The Co-op is the UK’s largest funeral business, arranging 90,000 funerals each year. We look after families in real distress. We play a key part in helping communities deal with loss.

I’m proud to have met and and work with some wonderful colleagues from around the funeral business. They do an amazing job caring for our clients, despite having to fill in lots of paperwork and struggle with technology that can sometimes get in the way rather than help them do their jobs.

CoopDigital is working to design a whole new service for everyone involved in Funeralcare. One designed to make these processes simpler. Do more on behalf of colleagues. Communicate better with clients. And we’re designing it alongside funeral directors, ambulance staff, call handlers, and funeral home managers.

This is Robert Maclachlan. Robert’s the new National Operations Director for Funeralcare. He’s been in the post just a bit longer than I have. His vision for a new operation for Funeralcare couldn’t be clearer: Give time back to Funeral Directors to spend with clients.

Meet Hayley. She’s one of dozens of funeral directors the CoopDigital  team has met as part of our ongoing research. Hayley can spend six hours sorting out admin for every funeral she organises. Filling in forms. Checking on vehicles. Ringing round to find the right coffin, flowers.Confirming who’s officiating, who’s driving, who’s bearing the coffin.

Picture of Hayley a funeral director holding lots of paperwork

In Hayley’s hands is her “system”. It’s a plastic folder full of all the paper forms she’ll fill in for each funeral. It works for her. We’ve met other colleagues with similar home-grown systems. But every piece of information buried on paper in that folder is a piece of information a digital service could act on.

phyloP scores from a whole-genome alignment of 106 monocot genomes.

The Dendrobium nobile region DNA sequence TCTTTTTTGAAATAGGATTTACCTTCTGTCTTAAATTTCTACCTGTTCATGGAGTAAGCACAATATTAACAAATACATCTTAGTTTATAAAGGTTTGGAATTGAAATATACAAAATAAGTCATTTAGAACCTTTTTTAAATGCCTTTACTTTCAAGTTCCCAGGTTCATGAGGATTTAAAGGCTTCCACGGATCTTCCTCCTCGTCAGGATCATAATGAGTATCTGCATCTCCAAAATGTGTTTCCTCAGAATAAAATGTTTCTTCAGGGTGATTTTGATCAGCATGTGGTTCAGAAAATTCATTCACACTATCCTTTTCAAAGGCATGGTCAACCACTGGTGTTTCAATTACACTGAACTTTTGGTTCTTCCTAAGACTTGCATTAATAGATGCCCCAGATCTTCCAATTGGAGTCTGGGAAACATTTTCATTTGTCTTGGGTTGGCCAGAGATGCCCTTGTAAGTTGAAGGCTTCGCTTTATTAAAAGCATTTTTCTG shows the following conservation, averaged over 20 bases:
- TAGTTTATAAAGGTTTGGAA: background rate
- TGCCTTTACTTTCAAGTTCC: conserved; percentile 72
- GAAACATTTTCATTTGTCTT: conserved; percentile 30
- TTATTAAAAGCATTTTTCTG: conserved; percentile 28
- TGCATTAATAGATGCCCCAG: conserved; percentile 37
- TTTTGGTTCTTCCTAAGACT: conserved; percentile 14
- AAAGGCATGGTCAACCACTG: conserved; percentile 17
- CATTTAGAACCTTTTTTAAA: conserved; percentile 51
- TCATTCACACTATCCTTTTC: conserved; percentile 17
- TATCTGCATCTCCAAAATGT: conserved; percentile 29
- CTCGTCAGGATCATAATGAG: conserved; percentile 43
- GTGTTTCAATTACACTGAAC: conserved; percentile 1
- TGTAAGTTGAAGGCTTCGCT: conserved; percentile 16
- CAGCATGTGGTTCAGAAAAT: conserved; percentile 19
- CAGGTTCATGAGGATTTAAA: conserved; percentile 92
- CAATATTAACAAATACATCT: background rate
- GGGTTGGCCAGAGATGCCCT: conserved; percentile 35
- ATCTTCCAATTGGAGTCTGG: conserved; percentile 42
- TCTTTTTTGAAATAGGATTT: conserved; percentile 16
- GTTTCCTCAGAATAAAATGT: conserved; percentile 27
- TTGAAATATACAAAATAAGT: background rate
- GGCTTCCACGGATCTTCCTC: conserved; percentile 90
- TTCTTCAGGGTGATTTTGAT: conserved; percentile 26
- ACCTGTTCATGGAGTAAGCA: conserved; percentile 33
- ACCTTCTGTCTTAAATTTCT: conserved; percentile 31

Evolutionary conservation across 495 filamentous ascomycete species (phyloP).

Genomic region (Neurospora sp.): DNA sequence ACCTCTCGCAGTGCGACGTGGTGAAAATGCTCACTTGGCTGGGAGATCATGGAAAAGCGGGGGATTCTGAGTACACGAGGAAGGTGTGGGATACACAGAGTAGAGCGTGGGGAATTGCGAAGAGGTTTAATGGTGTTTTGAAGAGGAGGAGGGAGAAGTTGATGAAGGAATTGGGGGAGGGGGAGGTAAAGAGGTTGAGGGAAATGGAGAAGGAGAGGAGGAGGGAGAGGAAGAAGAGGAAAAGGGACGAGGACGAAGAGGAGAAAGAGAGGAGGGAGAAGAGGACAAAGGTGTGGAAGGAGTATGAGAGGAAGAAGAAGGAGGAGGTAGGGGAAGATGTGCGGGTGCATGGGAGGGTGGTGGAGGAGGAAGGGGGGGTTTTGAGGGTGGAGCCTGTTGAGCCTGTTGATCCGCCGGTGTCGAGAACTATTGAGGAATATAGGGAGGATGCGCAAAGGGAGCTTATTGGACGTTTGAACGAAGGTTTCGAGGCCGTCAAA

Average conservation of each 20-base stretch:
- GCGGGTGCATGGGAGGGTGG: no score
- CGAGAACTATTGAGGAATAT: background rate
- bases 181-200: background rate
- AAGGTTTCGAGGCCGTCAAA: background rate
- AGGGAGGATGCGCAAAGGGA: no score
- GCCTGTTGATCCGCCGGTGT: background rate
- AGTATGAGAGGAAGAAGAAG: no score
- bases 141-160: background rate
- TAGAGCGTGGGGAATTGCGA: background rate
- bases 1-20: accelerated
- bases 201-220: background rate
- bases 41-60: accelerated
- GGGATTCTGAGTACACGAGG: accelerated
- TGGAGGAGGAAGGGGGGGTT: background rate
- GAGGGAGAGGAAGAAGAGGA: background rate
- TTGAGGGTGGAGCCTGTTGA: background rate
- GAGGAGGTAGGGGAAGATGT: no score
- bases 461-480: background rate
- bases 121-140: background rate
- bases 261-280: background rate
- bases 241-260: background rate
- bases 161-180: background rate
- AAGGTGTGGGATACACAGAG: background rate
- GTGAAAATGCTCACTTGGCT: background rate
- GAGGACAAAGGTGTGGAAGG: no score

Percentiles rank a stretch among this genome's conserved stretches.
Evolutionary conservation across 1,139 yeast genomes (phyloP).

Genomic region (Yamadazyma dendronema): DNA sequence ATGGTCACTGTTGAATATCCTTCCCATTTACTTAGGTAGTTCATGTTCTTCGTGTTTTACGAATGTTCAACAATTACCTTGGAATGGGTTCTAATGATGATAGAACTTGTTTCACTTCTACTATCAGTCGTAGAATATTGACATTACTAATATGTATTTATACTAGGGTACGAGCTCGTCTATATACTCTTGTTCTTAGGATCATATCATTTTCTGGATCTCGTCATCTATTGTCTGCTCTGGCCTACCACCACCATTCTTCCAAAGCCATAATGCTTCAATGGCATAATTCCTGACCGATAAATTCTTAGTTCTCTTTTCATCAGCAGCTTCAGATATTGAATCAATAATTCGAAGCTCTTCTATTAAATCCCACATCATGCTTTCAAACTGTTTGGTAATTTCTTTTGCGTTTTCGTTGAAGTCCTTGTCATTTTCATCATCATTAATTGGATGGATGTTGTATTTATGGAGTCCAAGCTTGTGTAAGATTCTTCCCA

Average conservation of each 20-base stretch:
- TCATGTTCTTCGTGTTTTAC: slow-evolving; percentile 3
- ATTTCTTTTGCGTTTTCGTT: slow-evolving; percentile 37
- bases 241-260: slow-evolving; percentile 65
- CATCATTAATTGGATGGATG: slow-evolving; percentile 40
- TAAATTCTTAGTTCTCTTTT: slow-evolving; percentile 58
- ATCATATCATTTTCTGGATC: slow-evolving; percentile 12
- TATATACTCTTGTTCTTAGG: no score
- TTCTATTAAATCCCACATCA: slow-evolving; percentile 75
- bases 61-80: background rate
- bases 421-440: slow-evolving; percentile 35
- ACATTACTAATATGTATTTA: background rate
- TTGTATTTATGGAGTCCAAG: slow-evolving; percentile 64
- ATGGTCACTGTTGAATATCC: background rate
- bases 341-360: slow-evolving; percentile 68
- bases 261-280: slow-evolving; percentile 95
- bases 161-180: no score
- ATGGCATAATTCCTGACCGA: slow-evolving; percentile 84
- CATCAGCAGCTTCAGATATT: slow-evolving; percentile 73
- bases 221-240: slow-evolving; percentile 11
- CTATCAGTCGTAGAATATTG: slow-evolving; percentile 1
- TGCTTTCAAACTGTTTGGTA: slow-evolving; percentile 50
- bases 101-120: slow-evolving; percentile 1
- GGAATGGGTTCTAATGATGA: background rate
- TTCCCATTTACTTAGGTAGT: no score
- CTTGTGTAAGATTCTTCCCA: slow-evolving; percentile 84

So there are some big problems we want to solve. Above all, we want to create one simple to use system so colleagues can organise a funeral from the first call right to the last detail.  Designed to accommodate the fact that every funeral that our colleagues conduct is unique.

The CoopDigital team practices ‘user-centered design’. This means we listen to and observe the people who will use the service. Our research team visits our colleagues in the field constantly to make sure we’re able to empathise with their concerns and challenge our assumptions about how we’d solve their problems. Three Funeralcare employees work full-time with our designers, researchers and developers in Manchester. An analyst from the Funeralcare IT team has joined us, so that we can introduce user-centred design and agile delivery to the in-house technology squad over time. We’re working together every day to help get the service just right.